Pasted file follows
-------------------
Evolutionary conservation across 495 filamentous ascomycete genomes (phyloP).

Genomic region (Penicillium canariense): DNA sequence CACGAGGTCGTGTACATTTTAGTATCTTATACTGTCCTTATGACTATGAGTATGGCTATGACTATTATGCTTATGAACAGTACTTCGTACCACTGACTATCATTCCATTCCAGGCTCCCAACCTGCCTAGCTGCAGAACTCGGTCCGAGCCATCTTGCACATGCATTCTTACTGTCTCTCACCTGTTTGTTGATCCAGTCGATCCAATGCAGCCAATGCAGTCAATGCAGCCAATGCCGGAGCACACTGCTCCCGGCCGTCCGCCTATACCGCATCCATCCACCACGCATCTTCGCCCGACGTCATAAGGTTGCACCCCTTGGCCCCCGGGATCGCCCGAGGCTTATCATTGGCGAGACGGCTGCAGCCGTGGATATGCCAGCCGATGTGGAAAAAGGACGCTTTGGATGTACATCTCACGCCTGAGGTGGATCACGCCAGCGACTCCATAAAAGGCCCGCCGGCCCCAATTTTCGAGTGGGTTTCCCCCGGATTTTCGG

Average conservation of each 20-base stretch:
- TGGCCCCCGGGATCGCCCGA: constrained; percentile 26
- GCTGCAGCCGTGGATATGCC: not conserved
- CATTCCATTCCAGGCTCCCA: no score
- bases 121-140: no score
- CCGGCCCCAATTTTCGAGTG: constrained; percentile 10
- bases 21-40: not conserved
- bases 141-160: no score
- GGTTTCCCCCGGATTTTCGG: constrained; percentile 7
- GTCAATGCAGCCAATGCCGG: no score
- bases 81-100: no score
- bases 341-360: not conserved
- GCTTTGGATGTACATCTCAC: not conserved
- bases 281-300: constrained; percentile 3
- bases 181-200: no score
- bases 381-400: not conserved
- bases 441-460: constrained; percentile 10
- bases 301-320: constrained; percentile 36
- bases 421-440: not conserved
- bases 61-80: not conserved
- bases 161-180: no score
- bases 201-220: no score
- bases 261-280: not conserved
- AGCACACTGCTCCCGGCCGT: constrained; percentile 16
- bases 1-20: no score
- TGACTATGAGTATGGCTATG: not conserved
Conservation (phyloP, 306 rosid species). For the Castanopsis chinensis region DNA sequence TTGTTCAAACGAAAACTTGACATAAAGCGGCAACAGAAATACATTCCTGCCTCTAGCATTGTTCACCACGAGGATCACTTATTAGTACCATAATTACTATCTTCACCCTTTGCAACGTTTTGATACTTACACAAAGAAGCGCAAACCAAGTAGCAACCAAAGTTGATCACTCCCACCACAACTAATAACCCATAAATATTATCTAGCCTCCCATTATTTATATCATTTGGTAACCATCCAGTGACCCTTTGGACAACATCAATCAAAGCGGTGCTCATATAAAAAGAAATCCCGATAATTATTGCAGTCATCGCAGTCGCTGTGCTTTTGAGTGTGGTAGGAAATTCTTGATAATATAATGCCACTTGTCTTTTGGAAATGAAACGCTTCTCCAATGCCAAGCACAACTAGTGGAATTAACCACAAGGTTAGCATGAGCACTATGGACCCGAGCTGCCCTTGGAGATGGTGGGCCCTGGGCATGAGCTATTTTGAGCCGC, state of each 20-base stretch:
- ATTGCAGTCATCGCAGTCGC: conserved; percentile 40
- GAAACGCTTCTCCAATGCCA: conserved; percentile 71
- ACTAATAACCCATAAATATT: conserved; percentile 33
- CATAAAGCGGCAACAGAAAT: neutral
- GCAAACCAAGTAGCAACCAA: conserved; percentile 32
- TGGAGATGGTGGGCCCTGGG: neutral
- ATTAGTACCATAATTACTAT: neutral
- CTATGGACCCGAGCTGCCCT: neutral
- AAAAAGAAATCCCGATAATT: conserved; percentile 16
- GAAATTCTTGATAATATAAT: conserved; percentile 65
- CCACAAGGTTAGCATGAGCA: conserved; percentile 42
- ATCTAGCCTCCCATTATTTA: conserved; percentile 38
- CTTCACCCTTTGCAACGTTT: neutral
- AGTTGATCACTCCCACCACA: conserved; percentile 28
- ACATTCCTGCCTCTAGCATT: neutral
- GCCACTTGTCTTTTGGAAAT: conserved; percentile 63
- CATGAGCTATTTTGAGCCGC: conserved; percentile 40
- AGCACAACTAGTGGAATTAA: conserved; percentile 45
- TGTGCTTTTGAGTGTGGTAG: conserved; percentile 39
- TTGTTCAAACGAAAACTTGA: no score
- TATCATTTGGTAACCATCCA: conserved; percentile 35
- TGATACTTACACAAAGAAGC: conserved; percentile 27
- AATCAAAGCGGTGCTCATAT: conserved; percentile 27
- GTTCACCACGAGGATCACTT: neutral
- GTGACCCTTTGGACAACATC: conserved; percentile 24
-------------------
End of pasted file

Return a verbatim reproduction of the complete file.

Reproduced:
Evolutionary conservation across 495 filamentous ascomycete genomes (phyloP).

Genomic region (Penicillium canariense): DNA sequence CACGAGGTCGTGTACATTTTAGTATCTTATACTGTCCTTATGACTATGAGTATGGCTATGACTATTATGCTTATGAACAGTACTTCGTACCACTGACTATCATTCCATTCCAGGCTCCCAACCTGCCTAGCTGCAGAACTCGGTCCGAGCCATCTTGCACATGCATTCTTACTGTCTCTCACCTGTTTGTTGATCCAGTCGATCCAATGCAGCCAATGCAGTCAATGCAGCCAATGCCGGAGCACACTGCTCCCGGCCGTCCGCCTATACCGCATCCATCCACCACGCATCTTCGCCCGACGTCATAAGGTTGCACCCCTTGGCCCCCGGGATCGCCCGAGGCTTATCATTGGCGAGACGGCTGCAGCCGTGGATATGCCAGCCGATGTGGAAAAAGGACGCTTTGGATGTACATCTCACGCCTGAGGTGGATCACGCCAGCGACTCCATAAAAGGCCCGCCGGCCCCAATTTTCGAGTGGGTTTCCCCCGGATTTTCGG

Average conservation of each 20-base stretch:
- TGGCCCCCGGGATCGCCCGA: constrained; percentile 26
- GCTGCAGCCGTGGATATGCC: not conserved
- CATTCCATTCCAGGCTCCCA: no score
- bases 121-140: no score
- CCGGCCCCAATTTTCGAGTG: constrained; percentile 10
- bases 21-40: not conserved
- bases 141-160: no score
- GGTTTCCCCCGGATTTTCGG: constrained; percentile 7
- GTCAATGCAGCCAATGCCGG: no score
- bases 81-100: no score
- bases 341-360: not conserved
- GCTTTGGATGTACATCTCAC: not conserved
- bases 281-300: constrained; percentile 3
- bases 181-200: no score
- bases 381-400: not conserved
- bases 441-460: constrained; percentile 10
- bases 301-320: constrained; percentile 36
- bases 421-440: not conserved
- bases 61-80: not conserved
- bases 161-180: no score
- bases 201-220: no score
- bases 261-280: not conserved
- AGCACACTGCTCCCGGCCGT: constrained; percentile 16
- bases 1-20: no score
- TGACTATGAGTATGGCTATG: not conserved
Conservation (phyloP, 306 rosid species). For the Castanopsis chinensis region DNA sequence TTGTTCAAACGAAAACTTGACATAAAGCGGCAACAGAAATACATTCCTGCCTCTAGCATTGTTCACCACGAGGATCACTTATTAGTACCATAATTACTATCTTCACCCTTTGCAACGTTTTGATACTTACACAAAGAAGCGCAAACCAAGTAGCAACCAAAGTTGATCACTCCCACCACAACTAATAACCCATAAATATTATCTAGCCTCCCATTATTTATATCATTTGGTAACCATCCAGTGACCCTTTGGACAACATCAATCAAAGCGGTGCTCATATAAAAAGAAATCCCGATAATTATTGCAGTCATCGCAGTCGCTGTGCTTTTGAGTGTGGTAGGAAATTCTTGATAATATAATGCCACTTGTCTTTTGGAAATGAAACGCTTCTCCAATGCCAAGCACAACTAGTGGAATTAACCACAAGGTTAGCATGAGCACTATGGACCCGAGCTGCCCTTGGAGATGGTGGGCCCTGGGCATGAGCTATTTTGAGCCGC, state of each 20-base stretch:
- ATTGCAGTCATCGCAGTCGC: conserved; percentile 40
- GAAACGCTTCTCCAATGCCA: conserved; percentile 71
- ACTAATAACCCATAAATATT: conserved; percentile 33
- CATAAAGCGGCAACAGAAAT: neutral
- GCAAACCAAGTAGCAACCAA: conserved; percentile 32
- TGGAGATGGTGGGCCCTGGG: neutral
- ATTAGTACCATAATTACTAT: neutral
- CTATGGACCCGAGCTGCCCT: neutral
- AAAAAGAAATCCCGATAATT: conserved; percentile 16
- GAAATTCTTGATAATATAAT: conserved; percentile 65
- CCACAAGGTTAGCATGAGCA: conserved; percentile 42
- ATCTAGCCTCCCATTATTTA: conserved; percentile 38
- CTTCACCCTTTGCAACGTTT: neutral
- AGTTGATCACTCCCACCACA: conserved; percentile 28
- ACATTCCTGCCTCTAGCATT: neutral
- GCCACTTGTCTTTTGGAAAT: conserved; percentile 63
- CATGAGCTATTTTGAGCCGC: conserved; percentile 40
- AGCACAACTAGTGGAATTAA: conserved; percentile 45
- TGTGCTTTTGAGTGTGGTAG: conserved; percentile 39
- TTGTTCAAACGAAAACTTGA: no score
- TATCATTTGGTAACCATCCA: conserved; percentile 35
- TGATACTTACACAAAGAAGC: conserved; percentile 27
- AATCAAAGCGGTGCTCATAT: conserved; percentile 27
- GTTCACCACGAGGATCACTT: neutral
- GTGACCCTTTGGACAACATC: conserved; percentile 24